7 great summer reads, recommended by our favourite musicians

Primary tabs

Summer is a good time to read.

When it’s too hot to get active outside and the chance of sunburn is frighteningly high, a couple of hours with a book is not just an enjoyable option, it’s a damn sensible one too.

If you’re one of the many who get some time off work over summer, this could well be one of the only times in a year you can make time to read.

To help you capitalise on that, we’ve asked some of our favourite Australian artists to recommend a book that will keep you engrossed throughout summer. It stands to reason that if we love the art they make, we’ll love what inspires them as well. Here’s hoping.

What follows is a varied collection of books, hopefully such broad ranging topics will mean there’s something for everyone in here. 

Mickael Bulgakov – The Master and Margarita (recommended by Marlon Williams)

marlon-williams-900x506.jpg

Mickael Bulgakov’s The Master and Margarita is absolutely the book for you. Whoever you are. It may just be the best book ever. Even better than The Moomintrolls.

It takes on a few different narrative streams, one of which is a chilling depiction of a mysterious tall gentleman with a slippery accent who infiltrates Moscow at the height of Soviet rule and wreaks havoc on the pompous literary elite.

We soon infer that this man, who calls himself Woland, is in fact the devil and he is not happy. He, along with an incredibly entertaining cast of satanic henchmen (see Behemoth, the suspiciously feline social butterfly) play upon the sins of this overzealously dogmatic society and bring about its ruin.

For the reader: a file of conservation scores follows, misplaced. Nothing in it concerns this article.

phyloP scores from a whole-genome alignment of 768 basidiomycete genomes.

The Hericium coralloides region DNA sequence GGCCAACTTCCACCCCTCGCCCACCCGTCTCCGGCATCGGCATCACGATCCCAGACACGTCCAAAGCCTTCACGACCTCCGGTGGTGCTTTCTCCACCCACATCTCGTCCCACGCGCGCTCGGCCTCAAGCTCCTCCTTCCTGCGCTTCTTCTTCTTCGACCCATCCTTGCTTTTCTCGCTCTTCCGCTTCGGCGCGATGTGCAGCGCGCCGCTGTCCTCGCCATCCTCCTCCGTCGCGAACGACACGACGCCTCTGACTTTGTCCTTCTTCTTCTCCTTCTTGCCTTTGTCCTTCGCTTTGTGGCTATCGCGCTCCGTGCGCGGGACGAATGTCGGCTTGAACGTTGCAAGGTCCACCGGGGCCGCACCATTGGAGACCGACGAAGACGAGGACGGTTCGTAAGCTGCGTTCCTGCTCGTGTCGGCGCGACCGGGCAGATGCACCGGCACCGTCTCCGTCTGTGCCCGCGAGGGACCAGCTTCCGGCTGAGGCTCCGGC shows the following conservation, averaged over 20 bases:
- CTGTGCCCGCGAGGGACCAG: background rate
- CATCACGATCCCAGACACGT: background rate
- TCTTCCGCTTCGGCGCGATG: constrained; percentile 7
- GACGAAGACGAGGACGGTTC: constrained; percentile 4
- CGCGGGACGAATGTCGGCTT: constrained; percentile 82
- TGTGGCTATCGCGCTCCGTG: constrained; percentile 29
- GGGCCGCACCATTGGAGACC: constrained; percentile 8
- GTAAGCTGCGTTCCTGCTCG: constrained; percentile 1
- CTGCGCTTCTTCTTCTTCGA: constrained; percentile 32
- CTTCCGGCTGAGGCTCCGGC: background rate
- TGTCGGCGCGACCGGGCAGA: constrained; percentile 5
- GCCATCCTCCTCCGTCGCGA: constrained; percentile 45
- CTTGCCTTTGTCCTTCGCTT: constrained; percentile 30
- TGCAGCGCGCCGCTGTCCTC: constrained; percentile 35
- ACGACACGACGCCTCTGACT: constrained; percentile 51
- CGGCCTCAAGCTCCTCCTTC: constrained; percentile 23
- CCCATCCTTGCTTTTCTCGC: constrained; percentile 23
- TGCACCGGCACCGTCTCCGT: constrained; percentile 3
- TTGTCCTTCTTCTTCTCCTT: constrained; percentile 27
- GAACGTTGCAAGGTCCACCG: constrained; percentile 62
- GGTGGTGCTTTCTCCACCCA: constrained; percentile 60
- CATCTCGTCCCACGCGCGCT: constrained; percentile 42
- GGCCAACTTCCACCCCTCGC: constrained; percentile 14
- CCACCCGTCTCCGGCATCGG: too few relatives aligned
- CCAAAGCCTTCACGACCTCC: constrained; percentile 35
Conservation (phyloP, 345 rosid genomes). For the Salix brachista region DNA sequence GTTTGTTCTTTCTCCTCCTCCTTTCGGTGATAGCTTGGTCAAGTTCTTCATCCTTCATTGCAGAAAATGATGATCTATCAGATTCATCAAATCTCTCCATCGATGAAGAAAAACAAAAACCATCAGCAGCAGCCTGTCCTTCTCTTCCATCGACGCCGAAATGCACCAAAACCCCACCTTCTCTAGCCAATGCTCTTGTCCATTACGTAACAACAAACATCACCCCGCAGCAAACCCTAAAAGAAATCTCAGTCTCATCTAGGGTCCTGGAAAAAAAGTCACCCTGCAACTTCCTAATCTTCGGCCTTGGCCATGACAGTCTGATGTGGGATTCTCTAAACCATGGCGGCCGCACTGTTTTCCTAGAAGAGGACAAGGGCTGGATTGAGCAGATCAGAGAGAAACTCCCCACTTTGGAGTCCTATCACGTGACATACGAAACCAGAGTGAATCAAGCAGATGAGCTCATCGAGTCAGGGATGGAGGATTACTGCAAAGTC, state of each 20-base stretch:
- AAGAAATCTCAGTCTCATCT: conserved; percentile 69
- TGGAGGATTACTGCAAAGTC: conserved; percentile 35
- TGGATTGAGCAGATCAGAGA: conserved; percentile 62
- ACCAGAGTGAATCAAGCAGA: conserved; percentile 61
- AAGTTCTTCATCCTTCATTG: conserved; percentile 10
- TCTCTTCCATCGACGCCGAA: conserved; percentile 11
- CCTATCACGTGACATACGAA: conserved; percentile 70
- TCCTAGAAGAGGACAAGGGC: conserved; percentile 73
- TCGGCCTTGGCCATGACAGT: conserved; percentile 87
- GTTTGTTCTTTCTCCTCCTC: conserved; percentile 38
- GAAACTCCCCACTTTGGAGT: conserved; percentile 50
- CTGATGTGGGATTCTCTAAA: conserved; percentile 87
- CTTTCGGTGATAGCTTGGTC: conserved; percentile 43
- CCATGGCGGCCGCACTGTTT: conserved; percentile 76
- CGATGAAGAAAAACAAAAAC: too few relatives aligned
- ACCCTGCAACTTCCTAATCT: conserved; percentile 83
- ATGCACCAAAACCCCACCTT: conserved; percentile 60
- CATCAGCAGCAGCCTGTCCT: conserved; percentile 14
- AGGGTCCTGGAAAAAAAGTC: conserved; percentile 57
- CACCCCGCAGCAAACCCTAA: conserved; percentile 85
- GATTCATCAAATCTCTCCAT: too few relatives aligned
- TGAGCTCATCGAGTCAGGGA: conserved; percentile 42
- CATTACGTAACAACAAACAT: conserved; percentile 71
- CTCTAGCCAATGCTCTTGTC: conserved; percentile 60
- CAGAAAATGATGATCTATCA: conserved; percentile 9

Running parallel to this is a harrowing narrative of Pontius Pilates condemnation of Jesus in Jerusalem. This is a Pilate who suffers from migraines, is irritable, and catches a slight, horrifying glimpse of the inevitable consequences of his actions. It makes for incredibly powerful reading (apparently spawning the Stones’ ‘Sympathy For The Devil’).

The second half of the book ties this all together beautifully through the love story of ‘The Master’ and ‘Margarita’ in a way that I can’t express and do justice. Unsurprisingly, this work was heavily censored in Russia and wasn’t published in full until the mid-60s.

Now, in an age where a certain brand of atheism aggressively asserts itself under the guise of Darwinian inquiry (hey, Richard D.), Bulgakov’s novel warns us of the subtlety of deception, puts us in touch with the sublime, and reminds us that Jesus and Satan wage an eternal war in all of our hearts.

Merry Christmas, y’all x

Stephanie Vaughn – Sweet Talk (recommended by Adam Curley, Gold Class)

gold-class-900x506-2017.jpg

I think short stories are perfect for summer, when you have maybe half an hour between drinks or on the tram to a party. If I’m not already deep in something I’ll grab Sweet Talk or Denis Johnson’s Train Dreams.

The stories in Sweet Talk (first published in 1990) centre on an Army family in the US, as told by Gemma, a girl learning about the way families break and survive and break again. It’s highly astute, funny and devastating writing.